Around the corner from The Raven sits gay nightclub Mad Myrna’s, and with our new friend David in tow we enter the club’s showroom to a loud “Give it up for your Saturday night divas,” from drag king host Hank. This room is legit, and any performer would be lucky to play here. The crowd is hovering around bistro tables. They are young and energetic and give me hope for the future of Alaska. As the show ends and clusters of queers scatter toward the dance floor we stay behind and discuss everything from Tokyo blow job bars to David’s mission impossible. We exchange hugs and Insta handles and stumble into the night—yes night. It’s 12:42 A.M. and at last there is darkness. It will be the only time this trip we’ll stay up late enough to experience it.

DAY 2
Pride flags hang outside Fire Island Rustic Bakeshop, a small artisanal bakery that is part of a complex that also includes a plant shop and a café called That Feeling Co. We order focaccia bread baked with fried egg, potatoes, and sausage baked into it. It’s heavenly, as is the fruit Danish pastry. I ask our cashier about the bakery’s name hoping she’ll spin some tale about how the owner is the great nephew of queer Fire Island fixtures like poet Frank O’Hara or novelist Patricia Highsmith, but she just shrugs her shoulders. At the register I see a QR code for something called Generation Q, a safe meeting place for LGBTQ people in Anchorage. Fire Island Bakeshop will turn out to be the best meal we have during the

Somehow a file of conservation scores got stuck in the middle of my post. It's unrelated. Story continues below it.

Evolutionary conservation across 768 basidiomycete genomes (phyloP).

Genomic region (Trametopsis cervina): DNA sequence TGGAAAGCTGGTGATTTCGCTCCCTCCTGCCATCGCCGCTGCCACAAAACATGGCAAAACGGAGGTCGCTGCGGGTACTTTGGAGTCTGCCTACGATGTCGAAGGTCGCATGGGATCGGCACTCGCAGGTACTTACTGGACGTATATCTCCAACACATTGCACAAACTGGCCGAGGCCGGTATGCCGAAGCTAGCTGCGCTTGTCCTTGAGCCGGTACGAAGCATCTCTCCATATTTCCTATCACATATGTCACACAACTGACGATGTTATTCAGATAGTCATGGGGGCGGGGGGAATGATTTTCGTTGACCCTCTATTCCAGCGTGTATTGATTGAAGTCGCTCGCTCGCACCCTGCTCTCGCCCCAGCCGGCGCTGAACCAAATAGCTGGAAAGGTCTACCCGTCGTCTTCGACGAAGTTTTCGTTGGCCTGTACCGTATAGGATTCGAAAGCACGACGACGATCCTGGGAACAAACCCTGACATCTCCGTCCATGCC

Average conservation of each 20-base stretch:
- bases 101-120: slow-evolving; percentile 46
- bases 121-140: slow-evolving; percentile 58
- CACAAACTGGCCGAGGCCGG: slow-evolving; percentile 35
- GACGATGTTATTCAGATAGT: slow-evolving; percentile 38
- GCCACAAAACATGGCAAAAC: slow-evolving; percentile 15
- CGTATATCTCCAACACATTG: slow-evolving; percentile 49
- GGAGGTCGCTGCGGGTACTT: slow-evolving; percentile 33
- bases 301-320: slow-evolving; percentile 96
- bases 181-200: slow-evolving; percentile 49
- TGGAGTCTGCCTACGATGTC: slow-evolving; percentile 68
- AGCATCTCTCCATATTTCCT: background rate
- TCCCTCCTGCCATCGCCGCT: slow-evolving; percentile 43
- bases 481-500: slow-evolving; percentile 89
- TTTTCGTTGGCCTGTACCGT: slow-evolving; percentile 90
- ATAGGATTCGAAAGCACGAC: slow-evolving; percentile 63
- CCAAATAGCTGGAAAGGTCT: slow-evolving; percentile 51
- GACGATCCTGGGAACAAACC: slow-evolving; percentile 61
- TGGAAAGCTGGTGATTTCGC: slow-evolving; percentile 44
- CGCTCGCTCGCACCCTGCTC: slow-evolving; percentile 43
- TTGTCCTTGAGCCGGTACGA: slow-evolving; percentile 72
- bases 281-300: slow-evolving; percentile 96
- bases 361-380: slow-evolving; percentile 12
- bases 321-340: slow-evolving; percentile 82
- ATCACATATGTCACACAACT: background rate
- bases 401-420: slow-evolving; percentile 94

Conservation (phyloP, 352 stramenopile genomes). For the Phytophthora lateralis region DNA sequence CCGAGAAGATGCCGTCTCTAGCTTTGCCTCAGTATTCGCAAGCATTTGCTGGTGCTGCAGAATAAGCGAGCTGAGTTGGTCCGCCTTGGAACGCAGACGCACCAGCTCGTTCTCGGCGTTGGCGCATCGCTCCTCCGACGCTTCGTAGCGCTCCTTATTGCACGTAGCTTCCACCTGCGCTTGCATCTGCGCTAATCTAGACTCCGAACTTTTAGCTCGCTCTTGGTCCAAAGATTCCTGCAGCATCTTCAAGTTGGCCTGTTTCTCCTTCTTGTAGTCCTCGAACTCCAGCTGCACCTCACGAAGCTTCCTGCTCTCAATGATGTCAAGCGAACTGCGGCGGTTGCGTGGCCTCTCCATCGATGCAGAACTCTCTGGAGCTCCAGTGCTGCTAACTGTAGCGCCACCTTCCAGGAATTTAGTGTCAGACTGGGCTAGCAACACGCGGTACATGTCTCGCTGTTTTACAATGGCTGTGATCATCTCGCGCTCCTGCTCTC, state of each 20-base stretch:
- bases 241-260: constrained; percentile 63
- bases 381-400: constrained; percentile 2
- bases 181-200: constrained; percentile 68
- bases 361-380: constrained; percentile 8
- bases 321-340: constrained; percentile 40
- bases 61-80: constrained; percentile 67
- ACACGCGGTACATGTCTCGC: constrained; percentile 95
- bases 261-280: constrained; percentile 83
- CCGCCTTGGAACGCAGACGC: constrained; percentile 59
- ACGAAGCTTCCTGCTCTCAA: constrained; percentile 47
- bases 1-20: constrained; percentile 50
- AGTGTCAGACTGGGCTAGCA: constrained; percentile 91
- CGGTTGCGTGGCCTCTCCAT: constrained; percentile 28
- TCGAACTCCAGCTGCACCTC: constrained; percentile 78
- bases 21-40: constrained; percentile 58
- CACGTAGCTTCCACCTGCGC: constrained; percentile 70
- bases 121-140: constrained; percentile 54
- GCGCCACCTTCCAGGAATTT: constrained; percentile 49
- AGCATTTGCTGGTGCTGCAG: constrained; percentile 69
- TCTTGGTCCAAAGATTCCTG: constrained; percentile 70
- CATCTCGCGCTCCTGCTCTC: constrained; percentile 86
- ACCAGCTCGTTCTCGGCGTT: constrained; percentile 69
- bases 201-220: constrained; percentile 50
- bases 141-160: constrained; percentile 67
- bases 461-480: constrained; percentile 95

entire trip.

Ryan & Jason (Photo by Ryan Bakerink)

Ryan & Jason (Photo by Ryan Bakerink)

The summer sun hasn’t melted Alaska’s impressive snowcap, but it’s working its magic on our melancholy. Due to the pandemic, this is our first time traveling together in a while (Ryan has provided photos for many a Passport magazine story) and both of us are happy to hit the road as we recover from loss. In May 2022, Ryan’s parents both died within 12 days of each other. One week later, my only brother passed away suddenly. The open road is our antidote to sadness.

We Californians love to make hay out of our spring wildflower season, but it pales in comparison to Alaska. Almost as soon as we leave the capital behind us, we see flowers everywhere and soon realize they will guide us across the state like birdseed left behind by Hansel and Gretel. One thing we discover on this trip is that there really are no ugly places. The least spectacular nature Alaska puts forward rivals what other states tout as their finest.